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How to protect your wellbeing if returning to work after shielding

Lydia Smith
·Writer, Yahoo Finance UK
·4-min read
Woman with medical face mask holding cat and sadly looking out in the window holding her cat. Quarantine during Coronavirus pandemic.
Uncertainty and anxiety can become overwhelming after months at home. Photo: Getty

Up to two million vulnerable people shielding in England have been told they can return to work, but for many, it’s not an easy decision.

Those who have been shielding since March include people in high-risk categories, such as those who have had an organ transplant, are undergoing chemotherapy and radiotherapy, are receiving immunosuppressant drugs, or have severe respiratory conditions.

After months stuck at home, clinically vulnerable people have been told they can return to their normal lives. But uncertainty and anxiety have become overwhelming for many.

“When lockdown eased, people in this category still needed to shield. They were aware of the danger from the outside world and many may have been living in fear that their condition would be critical or even lead to fatality,” says Yuko Nippoda, psychotherapist and spokesperson for the UK Council for Psychotherapy.

READ MORE: How to cope with uncertainty at work

“Many people in this ‘shielding group’ will have had to develop their own way of survival. The boundaries inside and outside the home were very clear,” she adds. “One was a comfortable zone which felt safe and the other was a frightening zone. Some people may have developed anxiety and fear about returning to the outside world, believing that it’s dangerous and scary.”

For others, having to shield from the outside world may have made them feel isolated and lonely. “They might have lost confidence to work with others physically,” Nippoda adds. “On top of this, a lack of energy and motivation means that returning to work will be more difficult for them than the rest of us.”

Take your time

If you’ve been shielding at home for months, you may need to get used to the outside world again first. Take it slowly and pace yourself, rather than forcing yourself out straight away.

“Do not blame yourself if you still feel anxious and fearful, as the world is still dangerous and transition involves uncertainty. Take 10 minutes today, then 20 minutes tomorrow and you might start to feel more confident,” Nippoda says.

“When you are sure that you feel safe in the outside world, and you feel comfortable about the safety measures in your workplace, you will know that you are ready to return to work.”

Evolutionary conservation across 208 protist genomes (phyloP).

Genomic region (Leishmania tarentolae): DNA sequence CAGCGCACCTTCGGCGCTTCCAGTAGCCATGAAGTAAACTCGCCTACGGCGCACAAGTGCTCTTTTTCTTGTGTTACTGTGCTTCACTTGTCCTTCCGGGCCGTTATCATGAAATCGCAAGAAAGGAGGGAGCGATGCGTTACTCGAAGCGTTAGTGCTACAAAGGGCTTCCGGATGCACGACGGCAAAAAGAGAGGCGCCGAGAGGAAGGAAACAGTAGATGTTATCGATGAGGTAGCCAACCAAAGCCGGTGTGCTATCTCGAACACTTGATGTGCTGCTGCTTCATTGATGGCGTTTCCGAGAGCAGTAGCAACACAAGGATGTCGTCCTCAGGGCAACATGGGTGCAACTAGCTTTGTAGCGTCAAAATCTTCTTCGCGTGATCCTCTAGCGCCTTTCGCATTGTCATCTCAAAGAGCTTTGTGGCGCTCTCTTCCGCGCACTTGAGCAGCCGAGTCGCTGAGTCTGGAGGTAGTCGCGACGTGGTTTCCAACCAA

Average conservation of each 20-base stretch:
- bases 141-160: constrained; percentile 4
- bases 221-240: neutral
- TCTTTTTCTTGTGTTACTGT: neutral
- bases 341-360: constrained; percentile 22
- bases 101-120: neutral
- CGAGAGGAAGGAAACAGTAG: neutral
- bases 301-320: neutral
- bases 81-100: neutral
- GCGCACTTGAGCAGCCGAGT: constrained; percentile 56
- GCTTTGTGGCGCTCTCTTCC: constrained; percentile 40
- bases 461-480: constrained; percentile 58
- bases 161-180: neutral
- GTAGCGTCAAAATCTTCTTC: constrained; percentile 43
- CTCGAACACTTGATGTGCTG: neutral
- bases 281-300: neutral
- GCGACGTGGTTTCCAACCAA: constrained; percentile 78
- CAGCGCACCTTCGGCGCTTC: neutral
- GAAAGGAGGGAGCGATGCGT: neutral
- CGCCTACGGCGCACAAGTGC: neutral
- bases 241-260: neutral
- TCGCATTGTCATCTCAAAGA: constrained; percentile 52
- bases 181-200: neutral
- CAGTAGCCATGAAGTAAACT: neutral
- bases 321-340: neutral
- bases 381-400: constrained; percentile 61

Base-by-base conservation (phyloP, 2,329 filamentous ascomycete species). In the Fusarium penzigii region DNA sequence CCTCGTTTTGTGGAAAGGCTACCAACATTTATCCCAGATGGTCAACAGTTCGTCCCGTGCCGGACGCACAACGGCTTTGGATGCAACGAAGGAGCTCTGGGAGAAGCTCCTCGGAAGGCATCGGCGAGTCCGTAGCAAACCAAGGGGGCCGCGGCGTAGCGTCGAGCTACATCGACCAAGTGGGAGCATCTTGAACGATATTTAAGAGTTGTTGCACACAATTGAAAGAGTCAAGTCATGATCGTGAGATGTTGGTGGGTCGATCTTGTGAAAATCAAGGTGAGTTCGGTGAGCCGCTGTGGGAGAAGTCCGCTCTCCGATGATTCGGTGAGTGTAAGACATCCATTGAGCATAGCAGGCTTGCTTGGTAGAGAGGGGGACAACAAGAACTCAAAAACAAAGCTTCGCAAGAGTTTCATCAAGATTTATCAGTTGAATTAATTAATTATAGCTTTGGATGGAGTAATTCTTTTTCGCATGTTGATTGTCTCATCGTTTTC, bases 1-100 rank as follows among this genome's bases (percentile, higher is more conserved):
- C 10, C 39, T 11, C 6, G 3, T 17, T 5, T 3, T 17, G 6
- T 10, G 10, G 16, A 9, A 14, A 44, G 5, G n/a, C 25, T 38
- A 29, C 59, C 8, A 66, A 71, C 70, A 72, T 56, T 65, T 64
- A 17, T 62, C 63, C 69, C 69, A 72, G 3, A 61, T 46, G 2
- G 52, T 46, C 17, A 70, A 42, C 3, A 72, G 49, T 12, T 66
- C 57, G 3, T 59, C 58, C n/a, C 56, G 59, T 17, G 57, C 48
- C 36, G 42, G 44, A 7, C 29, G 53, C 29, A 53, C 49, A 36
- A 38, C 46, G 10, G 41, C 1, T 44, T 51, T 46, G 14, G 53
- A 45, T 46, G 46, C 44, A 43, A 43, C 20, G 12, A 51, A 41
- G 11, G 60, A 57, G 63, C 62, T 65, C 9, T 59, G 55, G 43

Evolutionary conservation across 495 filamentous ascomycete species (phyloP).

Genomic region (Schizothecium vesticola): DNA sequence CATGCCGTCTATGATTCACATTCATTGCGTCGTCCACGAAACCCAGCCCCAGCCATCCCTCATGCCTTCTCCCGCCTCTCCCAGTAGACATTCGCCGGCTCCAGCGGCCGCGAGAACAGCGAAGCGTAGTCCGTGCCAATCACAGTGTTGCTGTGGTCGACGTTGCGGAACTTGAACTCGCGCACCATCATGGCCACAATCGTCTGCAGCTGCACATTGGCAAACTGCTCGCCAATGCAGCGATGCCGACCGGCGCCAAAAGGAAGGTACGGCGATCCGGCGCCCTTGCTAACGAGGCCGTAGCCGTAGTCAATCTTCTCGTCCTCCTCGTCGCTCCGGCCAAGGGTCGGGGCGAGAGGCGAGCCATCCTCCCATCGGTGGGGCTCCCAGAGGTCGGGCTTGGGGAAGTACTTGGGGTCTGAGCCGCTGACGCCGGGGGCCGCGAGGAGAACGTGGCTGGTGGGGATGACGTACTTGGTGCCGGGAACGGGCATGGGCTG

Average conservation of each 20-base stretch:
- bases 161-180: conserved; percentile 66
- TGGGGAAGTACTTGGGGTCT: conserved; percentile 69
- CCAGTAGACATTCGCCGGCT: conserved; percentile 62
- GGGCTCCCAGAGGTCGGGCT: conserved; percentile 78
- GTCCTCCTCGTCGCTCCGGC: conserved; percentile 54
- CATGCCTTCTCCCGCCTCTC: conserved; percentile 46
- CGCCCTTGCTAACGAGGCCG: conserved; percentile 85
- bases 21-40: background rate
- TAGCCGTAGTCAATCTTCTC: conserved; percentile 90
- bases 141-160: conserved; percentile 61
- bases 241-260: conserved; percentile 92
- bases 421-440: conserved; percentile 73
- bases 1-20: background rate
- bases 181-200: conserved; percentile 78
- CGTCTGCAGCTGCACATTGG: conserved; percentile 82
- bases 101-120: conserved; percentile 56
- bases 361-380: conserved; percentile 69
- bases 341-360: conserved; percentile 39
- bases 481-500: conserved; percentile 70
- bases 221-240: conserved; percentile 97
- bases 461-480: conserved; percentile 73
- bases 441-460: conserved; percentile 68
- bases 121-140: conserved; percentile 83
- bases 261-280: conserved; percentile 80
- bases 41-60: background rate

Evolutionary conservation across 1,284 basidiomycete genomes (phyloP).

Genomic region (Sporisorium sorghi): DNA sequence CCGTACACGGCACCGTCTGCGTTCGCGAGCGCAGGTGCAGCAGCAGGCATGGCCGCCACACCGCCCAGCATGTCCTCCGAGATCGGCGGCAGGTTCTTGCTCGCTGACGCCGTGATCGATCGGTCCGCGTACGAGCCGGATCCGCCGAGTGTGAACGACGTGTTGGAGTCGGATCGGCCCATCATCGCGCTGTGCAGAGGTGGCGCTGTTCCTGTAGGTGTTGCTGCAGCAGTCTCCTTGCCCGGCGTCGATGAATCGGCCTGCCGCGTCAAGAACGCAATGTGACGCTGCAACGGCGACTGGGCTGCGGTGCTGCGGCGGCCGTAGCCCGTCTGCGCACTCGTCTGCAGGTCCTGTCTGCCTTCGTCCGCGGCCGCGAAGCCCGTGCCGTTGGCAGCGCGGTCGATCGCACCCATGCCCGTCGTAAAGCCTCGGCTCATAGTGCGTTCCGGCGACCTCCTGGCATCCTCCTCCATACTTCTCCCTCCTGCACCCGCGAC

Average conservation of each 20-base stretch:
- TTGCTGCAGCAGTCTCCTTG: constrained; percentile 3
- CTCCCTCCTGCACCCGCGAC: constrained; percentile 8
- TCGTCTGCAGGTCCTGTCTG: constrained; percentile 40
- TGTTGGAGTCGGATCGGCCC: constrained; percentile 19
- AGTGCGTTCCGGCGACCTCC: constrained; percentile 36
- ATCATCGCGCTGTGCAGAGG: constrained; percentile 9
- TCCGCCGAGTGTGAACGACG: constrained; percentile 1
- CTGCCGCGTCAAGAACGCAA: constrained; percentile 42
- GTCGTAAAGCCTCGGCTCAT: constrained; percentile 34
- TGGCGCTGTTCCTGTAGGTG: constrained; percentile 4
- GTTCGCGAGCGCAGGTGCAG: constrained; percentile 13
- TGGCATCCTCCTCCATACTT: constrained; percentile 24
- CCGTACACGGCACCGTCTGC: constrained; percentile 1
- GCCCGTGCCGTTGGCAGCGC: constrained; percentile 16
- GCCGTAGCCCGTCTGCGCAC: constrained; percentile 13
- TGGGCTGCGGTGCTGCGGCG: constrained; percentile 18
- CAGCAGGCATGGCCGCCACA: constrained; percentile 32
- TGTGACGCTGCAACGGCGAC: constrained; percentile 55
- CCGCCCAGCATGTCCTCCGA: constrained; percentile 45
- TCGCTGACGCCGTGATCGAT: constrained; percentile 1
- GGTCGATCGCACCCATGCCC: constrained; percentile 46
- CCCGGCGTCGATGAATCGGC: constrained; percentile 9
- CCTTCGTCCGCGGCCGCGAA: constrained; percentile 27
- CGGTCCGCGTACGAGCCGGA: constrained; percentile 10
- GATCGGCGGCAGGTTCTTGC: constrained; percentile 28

READ MORE: How to handle office politics when you return to work

Speak to your employer

If you’re concerned about going back to work, it’s important to speak to your employer. You may be able to work from home if you don’t feel happy commuting to the office.

“It is a big step for anybody who has been shielding for more than four months to return to work. The most important thing is to discuss and negotiate the working conditions with their employers,” Nippoda says.

“People in the ‘shielding group’ need to let employers know that they are still vulnerable as COVID-19 has not disappeared, and at the same time, they need to find their way to feel safer.”

Follow the safety guidelines

You’re likely to feel more confidence within yourself if you make sure you’re observing all the guidelines, including washing your hands with soap for 20-30 seconds frequently, carrying hand sanitiser and wearing face masks.

READ MORE: COVID has created a money gap between friends, here's how to handle it

“Also, remember that the infection rate is different, depending on the area,” Nippoda says. “You might find it more manageable if you obtain information about the infection rate and if it’s low, you might feel more relaxed and find it easier to go out to work.” And if it is high, you may be able to negotiate working from home.

Speak to others who have been shielding

It can be tempting to bottle up fear and anxiety about returning to work, but it’s important to talk to people about how you feel. It’s also helpful to speak to others who have been shielding about how they have managed to feel safe.

“To avoid isolation and feelings of loneliness, speaking to people is very important, as well as asking for support as much as possible,” Nippoda says.